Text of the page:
The methodology of private law : or on how to make private law recover its lost character
Title: The methodology of private law : or on how to make private law recover its lost character
Author: HABIB, Javier I.
Citation: Florence : European University Institute, 2016
Series/Number: EUI PhD theses; Department of Law
This PhD proposes a method for making private law doctrine. The introduction defines private law, argues that the way in which private laws are dealing with new cases is causing them a crisis and introduces the method that jurists should follow to make private laws exit their crisis. The chapters of the dissertation illustrate an application of the method. The first step of the method is to identify a new case. Mine is the case of revoked (firm) promises. The second step is to criticize laws and decisions. Private laws imply collateral contracts, apply the reliance theory and enact special provisions to sanction the revocation of promises. These solutions may serve to tackle the injustice arising from unduly revoked promises but compromise the integrity of, respectively, contract law, the division freedom\obligations and private law in general. The third step of the method is to think of the case's best possible private law form. I ask: If promise were to be a private law concept, what should that concept be? The form for promise is that of contract, tort and unjust enrichment. The fourth step is to construe a legal proposal. Here I construe promise as another cause of obligation. The "unilateral promise", as the new concept is called, enables judges to find an exchange of rights in certain promises and conclude their irrevocability. The last step is to evaluate the construction. I neutralize the arguments against construing promise as a (voluntary) cause of obligation and suggest that my proposal is better than the possible alternatives, which are revocability and regulating revocation as a tort. In the conclusion I show that my proposal does the work of the current laws of promises but without compromising the conceptual integrity of private law. I finish suggesting other applications of the method.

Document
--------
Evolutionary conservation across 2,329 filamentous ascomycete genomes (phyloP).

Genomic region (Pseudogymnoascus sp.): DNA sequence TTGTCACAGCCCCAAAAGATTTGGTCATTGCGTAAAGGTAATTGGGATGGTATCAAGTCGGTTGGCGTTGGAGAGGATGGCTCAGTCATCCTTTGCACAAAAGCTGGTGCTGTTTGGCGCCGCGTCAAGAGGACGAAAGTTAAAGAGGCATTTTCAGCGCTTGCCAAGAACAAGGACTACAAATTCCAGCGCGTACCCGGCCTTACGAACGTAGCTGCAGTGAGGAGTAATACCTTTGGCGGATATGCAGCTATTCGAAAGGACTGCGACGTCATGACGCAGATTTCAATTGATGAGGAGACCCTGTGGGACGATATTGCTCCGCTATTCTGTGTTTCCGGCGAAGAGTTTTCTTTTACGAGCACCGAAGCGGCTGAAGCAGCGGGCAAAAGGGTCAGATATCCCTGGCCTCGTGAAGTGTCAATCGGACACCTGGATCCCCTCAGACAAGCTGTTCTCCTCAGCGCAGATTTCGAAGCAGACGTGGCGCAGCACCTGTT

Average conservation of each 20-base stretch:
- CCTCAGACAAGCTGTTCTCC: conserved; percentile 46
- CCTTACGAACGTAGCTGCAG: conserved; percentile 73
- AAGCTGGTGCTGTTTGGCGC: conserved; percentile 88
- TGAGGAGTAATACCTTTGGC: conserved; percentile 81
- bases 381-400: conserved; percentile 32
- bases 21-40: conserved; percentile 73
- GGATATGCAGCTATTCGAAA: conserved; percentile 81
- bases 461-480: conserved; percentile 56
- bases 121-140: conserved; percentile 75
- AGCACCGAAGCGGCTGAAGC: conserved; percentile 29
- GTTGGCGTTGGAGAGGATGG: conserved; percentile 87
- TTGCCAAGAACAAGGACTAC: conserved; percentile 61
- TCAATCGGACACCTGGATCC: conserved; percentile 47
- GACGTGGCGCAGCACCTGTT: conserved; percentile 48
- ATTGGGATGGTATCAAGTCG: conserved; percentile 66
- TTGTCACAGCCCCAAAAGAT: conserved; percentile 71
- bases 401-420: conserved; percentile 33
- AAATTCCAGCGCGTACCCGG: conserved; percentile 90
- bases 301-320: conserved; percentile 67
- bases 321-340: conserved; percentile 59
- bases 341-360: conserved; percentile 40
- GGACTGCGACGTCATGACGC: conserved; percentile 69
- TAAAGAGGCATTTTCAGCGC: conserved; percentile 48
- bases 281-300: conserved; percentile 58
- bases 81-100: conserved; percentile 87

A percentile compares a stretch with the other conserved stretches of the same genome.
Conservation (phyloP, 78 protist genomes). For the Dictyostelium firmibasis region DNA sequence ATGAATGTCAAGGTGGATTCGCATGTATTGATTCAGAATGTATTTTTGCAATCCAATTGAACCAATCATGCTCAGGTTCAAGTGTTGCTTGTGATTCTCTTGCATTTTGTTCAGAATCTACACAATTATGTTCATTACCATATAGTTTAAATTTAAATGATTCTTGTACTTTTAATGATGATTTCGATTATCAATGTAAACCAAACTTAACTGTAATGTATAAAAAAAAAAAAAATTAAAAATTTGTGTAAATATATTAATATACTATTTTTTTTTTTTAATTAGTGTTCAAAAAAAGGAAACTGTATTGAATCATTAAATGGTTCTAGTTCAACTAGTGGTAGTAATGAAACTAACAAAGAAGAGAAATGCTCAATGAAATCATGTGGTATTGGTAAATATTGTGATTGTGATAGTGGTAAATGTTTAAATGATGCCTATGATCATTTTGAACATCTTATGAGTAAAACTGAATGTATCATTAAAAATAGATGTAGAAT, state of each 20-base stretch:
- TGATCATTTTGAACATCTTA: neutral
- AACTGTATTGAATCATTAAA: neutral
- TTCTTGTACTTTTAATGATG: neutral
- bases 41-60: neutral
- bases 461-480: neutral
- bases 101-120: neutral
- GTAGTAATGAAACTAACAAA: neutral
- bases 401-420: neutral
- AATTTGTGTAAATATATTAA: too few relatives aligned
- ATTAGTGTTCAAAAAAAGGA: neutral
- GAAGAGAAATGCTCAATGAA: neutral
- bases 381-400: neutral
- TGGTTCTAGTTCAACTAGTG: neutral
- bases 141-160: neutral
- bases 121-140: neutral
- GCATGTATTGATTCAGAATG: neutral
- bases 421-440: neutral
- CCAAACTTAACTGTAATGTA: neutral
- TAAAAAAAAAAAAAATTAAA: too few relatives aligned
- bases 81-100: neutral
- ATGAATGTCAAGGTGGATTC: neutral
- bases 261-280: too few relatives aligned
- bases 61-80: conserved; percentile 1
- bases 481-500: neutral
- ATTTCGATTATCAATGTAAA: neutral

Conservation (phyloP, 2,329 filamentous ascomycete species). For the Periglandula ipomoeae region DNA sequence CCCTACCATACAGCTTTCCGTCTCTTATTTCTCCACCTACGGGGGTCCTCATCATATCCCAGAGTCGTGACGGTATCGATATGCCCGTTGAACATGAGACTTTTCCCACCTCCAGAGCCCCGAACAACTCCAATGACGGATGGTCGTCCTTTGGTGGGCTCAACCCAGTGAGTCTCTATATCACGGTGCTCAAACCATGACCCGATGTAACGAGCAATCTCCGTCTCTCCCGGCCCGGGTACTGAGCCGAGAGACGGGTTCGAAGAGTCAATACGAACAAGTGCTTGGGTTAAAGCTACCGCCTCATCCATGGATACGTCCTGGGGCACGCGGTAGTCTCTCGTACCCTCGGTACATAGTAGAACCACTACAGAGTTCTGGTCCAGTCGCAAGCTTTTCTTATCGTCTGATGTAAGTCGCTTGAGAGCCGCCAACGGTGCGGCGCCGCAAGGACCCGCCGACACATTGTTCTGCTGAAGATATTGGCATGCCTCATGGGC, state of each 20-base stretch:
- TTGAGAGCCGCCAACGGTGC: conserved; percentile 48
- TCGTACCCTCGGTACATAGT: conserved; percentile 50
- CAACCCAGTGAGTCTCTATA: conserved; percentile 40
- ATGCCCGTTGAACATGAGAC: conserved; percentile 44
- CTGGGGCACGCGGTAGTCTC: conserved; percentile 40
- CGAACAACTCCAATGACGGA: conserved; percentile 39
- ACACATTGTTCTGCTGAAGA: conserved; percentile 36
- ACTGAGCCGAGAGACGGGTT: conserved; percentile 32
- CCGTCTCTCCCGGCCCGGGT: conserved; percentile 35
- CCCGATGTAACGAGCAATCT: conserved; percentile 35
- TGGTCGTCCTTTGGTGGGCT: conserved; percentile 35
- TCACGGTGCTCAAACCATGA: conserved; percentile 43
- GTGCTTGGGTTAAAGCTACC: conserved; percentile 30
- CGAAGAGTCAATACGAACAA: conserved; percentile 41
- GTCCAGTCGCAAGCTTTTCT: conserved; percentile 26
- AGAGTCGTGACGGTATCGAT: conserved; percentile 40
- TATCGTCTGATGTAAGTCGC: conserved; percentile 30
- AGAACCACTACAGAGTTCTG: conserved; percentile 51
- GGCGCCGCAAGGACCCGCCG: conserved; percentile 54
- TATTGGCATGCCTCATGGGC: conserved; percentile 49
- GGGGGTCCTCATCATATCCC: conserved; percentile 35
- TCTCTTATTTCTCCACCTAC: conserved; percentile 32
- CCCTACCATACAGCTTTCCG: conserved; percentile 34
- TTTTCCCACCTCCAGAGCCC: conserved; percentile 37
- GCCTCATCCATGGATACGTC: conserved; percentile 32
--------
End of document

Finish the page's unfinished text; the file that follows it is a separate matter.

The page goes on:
LC Subject Heading: Civil law; Contracts; Contracts -- Philosophy
Defence date: 28 May 2016; Examining Board: Professor Dennis M. Patterson, European University Institute; Professor Hans-W Micklitz, European University Institute; Professor Ernest Weinrib, Toronto University; Professor Roger Brownsword, King's College London
Type of Access: embargoedAccess